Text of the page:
UF punter to sit with knee injury
Published: Monday, August 1, 2005 at 6:01 a.m.
Last Modified: Monday, August 1, 2005 at 12:00 a.m.
Florida punter Eric Wilbur had an arthroscopic procedure performed on his right knee last week that will keep him from kicking the first two weeks of fall practices.
Florida coach Urban Meyer said he expects Wilbur, a junior who averaged 44.8 yards per punt last season, to be ready in time for the Sept. 3 opener against Wyoming.
"It was his meniscus," Meyer said. "They went in and scoped it. He won't be kicking for the first couple of weeks, but he should be fine."
Senior Nick Fleming, listed as second on the depth chart behind Wilbur, will work with the first team in practice until Wilbur returns. Wilbur also serves as the backup holder on special teams. Meyer said he should be able to practice holds shortly before he begins kicking.
Meyer said he will monitor injuries to defensive tackle Marcus Thomas (shoulder) offensive lineman Jim Tartt (back) closely at the start of camp. He also expressed concern about linebacker Brandon Siler, who injured his groin over the spring and has been slow to heal.
"He's not healthy," Meyer said. "He has a little groin injury. When I see it affect a young guy as tough as Brandon Siler, it's a concern.
"If he's healthy, he can be as good as anyone on our team."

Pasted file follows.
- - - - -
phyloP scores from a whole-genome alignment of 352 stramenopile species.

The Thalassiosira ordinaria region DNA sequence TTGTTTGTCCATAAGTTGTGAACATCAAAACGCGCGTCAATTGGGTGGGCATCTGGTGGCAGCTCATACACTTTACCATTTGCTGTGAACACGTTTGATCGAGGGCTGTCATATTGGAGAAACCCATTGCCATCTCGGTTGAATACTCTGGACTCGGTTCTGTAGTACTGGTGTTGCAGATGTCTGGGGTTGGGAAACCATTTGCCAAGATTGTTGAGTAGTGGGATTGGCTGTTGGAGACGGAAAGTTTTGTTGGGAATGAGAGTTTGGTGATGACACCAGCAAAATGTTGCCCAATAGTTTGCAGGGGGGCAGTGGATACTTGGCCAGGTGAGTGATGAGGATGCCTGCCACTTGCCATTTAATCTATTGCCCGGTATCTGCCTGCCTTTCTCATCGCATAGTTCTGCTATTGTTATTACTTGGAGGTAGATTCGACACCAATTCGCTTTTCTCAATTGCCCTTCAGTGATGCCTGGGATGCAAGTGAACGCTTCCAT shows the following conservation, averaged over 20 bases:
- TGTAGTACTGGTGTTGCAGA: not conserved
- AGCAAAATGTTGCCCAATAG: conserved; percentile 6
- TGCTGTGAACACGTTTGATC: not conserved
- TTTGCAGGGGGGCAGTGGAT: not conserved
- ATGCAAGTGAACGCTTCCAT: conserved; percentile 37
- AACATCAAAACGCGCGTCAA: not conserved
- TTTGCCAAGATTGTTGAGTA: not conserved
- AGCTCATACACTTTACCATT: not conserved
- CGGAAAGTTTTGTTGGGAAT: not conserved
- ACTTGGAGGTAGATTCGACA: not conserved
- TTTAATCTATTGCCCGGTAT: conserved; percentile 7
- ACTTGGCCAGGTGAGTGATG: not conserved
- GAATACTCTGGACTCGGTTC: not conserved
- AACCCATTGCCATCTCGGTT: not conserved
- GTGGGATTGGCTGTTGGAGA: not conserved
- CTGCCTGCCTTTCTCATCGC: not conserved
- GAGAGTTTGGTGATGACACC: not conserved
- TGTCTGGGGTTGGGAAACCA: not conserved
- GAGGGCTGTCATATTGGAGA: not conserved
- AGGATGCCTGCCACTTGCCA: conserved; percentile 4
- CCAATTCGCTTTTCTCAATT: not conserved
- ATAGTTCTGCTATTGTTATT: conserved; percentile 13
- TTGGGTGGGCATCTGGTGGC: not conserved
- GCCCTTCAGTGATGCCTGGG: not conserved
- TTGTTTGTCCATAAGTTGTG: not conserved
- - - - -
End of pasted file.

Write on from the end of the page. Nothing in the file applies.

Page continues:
There is little that second-year coach George O'Leary can take from his team's 0-11 season, other than he weeded out the players who didn't want to be there.
UCF posted the highest team GPA in school history and had 82 percent of its players make the academic roll. But that served as little consolation to O'Leary, who watched his team drop four of the 11 games by five points or less.
"It got the point where I had tell my wife, hide the knives," O'Leary quipped.
O'Leary understood that the transition wasn't going to be smooth.
"The first day we asked players if they were in or out of the circle," O'Leary said. "But by the end of the season there ended up being more out of the circle than I realized. The guys who stayed in the circle are reaping the benefits now, getting a chance to play football on scholarship at a great university."
The Golden Knights open Sept. 1 at South Carolina in Steve Spurrier's debut at the school and will begin play in Conference USA this season.
Hired nine days ago, Florida A&M coach Rubin Carter said he had no reservations about taking the Rattlers coaching job despite an ongoing NCAA investigation that could result in sanctions.
"I wanted to be part of it," Carter said. "There is the perception of why you would want to deal with it. It's perception. The future of this program, I think, is really bright, once we get past all these things."
Florida A&M will face a formal NCAA hearing in October for rules violations that A occurred under the watch of former coach Billy Joe. A decision on sanctions would then be rules on by the following January, according to school officials. For now, FAMU is eligible for postseason play.
Carter, a 1975 Miami graduate who went on to an 11-year NFL career as a defensive tackle, coached the defensive line at Temple last season and spent the previous two seasons at the defensive line coach for the New York Jets. FAMU is his first head coaching job.
Carter also will be faced with more stringent budget restraints after FAMU spent 4.1 million over its 6.1 million annual budget last season.
"It does create a bit of a dilemma," Carter said. "As long as I have the assistant around me, the strength coaches, the academic support staff, as long as we have that we have a chance to be successful."
Comments are currently unavailable on this article